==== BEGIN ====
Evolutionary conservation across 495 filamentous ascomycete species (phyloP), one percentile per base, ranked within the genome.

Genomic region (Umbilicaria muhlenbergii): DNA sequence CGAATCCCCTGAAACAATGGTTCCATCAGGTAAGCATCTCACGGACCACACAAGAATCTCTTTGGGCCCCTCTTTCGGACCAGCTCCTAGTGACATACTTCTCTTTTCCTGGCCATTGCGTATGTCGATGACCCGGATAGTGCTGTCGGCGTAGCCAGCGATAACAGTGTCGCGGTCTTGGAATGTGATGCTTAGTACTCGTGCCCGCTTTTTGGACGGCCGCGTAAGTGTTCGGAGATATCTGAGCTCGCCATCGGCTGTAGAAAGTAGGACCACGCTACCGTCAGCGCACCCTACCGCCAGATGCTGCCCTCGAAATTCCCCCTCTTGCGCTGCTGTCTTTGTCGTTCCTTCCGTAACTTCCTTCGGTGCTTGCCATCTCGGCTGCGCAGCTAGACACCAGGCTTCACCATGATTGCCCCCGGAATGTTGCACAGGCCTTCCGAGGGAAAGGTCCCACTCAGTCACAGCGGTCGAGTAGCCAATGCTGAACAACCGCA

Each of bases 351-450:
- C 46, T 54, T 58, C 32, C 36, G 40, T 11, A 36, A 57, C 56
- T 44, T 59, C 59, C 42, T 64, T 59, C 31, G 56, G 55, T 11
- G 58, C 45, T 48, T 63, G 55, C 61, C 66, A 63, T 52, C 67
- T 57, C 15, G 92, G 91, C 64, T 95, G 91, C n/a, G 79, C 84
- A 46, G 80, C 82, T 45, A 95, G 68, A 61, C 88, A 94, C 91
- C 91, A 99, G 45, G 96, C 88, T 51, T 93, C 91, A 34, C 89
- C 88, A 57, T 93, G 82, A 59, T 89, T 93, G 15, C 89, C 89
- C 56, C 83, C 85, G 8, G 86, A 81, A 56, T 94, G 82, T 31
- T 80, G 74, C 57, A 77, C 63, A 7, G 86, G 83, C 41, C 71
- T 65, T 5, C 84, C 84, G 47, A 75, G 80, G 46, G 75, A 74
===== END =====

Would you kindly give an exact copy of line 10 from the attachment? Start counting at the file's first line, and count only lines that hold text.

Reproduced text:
- C 88, A 57, T 93, G 82, A 59, T 89, T 93, G 15, C 89, C 89